Student Features

Design a Plane of the Future
Cartoon drawing of people standing in line at an airport and the last person in line is a skeleton with luggage
A wait at the airport can seem terminal. But one day, you and your family may be flying your own plane to take weekend trips. NASA's Future Flight Design site lets you design aircraft and then test them. You can also design a better air transportation system to shorten the wait.

Image to right: Sometimes it seems as if you wait at an airport forever. Credit: NASA

Why Do We Need a Better System?

Airports have many flights. They are not only for passengers, but for cargo as well. With so many flights, the runways sometimes become crowded. Even the traffic to the airport can seem unbearable.

When cars were invented, scientists and engineers had to design a ground transportation system with roads and traffic rules. A similar system was designed for air transportation. With more people traveling by air than ever before, your challenge is to find ways to improve this air transportation system.

On the Future Flight Design site, you will find two problems to solve:

  • The Air Transportation Problem -- find videos and articles for research
  • The Aircraft Design Problem -- design your aircraft in this interactive area
In the Future Flight Design Center, found within the Aircraft Design Problem, you can design an aircraft online. There are eight sections in this area with cool animations, sound effects and interactivity.

Cartoon drawing of eight buildings with a girl on the left side and the boy on the right
Image above: Amy and Andrew will guide you through the Future Flight Design Center. Credit: NASA

The Future Flight Design Center

Aeronautics Lab
Start here to find out how planes fly. Learn about the four forces of flight that make it happen.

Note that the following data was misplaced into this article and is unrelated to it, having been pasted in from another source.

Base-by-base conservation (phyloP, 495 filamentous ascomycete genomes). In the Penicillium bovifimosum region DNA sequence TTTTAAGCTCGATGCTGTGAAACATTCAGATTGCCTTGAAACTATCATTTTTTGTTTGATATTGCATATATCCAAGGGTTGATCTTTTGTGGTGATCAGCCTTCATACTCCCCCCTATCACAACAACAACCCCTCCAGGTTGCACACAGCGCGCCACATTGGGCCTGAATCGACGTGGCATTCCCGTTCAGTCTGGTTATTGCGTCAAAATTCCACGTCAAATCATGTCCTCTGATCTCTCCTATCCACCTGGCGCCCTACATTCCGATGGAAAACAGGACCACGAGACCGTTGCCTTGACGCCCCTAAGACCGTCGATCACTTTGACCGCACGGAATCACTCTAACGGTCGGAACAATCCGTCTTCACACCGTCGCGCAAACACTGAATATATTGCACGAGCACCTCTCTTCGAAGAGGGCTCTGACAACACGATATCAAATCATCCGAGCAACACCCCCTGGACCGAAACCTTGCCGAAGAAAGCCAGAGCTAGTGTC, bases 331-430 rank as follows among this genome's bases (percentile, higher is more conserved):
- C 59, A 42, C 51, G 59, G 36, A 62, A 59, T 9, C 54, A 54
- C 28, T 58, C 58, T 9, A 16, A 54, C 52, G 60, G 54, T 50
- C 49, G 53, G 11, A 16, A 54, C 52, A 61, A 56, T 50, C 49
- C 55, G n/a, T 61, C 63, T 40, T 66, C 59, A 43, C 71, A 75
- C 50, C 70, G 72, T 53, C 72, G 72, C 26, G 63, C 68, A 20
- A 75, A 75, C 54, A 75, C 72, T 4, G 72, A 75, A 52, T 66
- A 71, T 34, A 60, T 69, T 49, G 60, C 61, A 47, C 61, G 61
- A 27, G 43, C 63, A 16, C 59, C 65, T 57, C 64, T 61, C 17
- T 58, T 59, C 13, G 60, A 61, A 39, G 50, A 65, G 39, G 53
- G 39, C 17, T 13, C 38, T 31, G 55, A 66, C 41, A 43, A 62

Cartoon drawing of aeronautics lab
Cartoon drawing of propulsion lab
Propulsion Lab
There is more than one kind of aircraft engine. Find out how they work and which to choose for your aircraft.

Fuselage Lab
The shape for your aircraft's body affects how well it flies and uses fuel. Learn about the structure, materials and aerodynamics. You can also take a fun quiz on parts of the fuselage.
Cartoon drawing of fuselage lab
Cartoon drawing of lift lab
Lift Lab
In this section, you will experiment with the number and sizes of the rotors on your aircraft. You can also determine how much lift you need to make your aircraft go up, come down or hover.
Design Center
Now that you have tested elements of your aircraft, you must choose a situation and build an aircraft that must:

  • Be able to fly
  • Carry the right number of people
  • Be cost-effective
  • Be able to fly the distance
  • Be the right size
  • Not increase ground traffic
Cartoon drawing of design center
Cartoon drawing of CFD building
Computational Fluid Dynamics (CFD)
Did you know that aircraft designs can be tested before the aircraft is built? Watch videos to see how and why computers are used to test new designs.
Wind Tunnel
Have you ever seen a fan that is 40 feet wide? What kind of fan can blow the air at speeds of over 3,000 miles per hour? In the video How Does a Wind Tunnel Work? you can see such a fan. Also, watch two other videos that show how wind tunnels are used to test aircraft.
Cartoon drawing of wind tunnel
Cartoon drawing of flight test area
Flight Test
Finally, it is time to test your aircraft! First, watch the videos that explain flight tests. Then, test the aircraft that you created in the Design Center.

This site is a good resource for homework help. It has more than 20 videos and 30 articles. The topics include flight and weather. There is even a game to help you learn the special alphabet that pilots and ground control use.

Visit the Future Flight Design site and create the aircraft of the future.
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Denise Miller/NASA Education Technology Services
Adapted from Future Flight Design Web site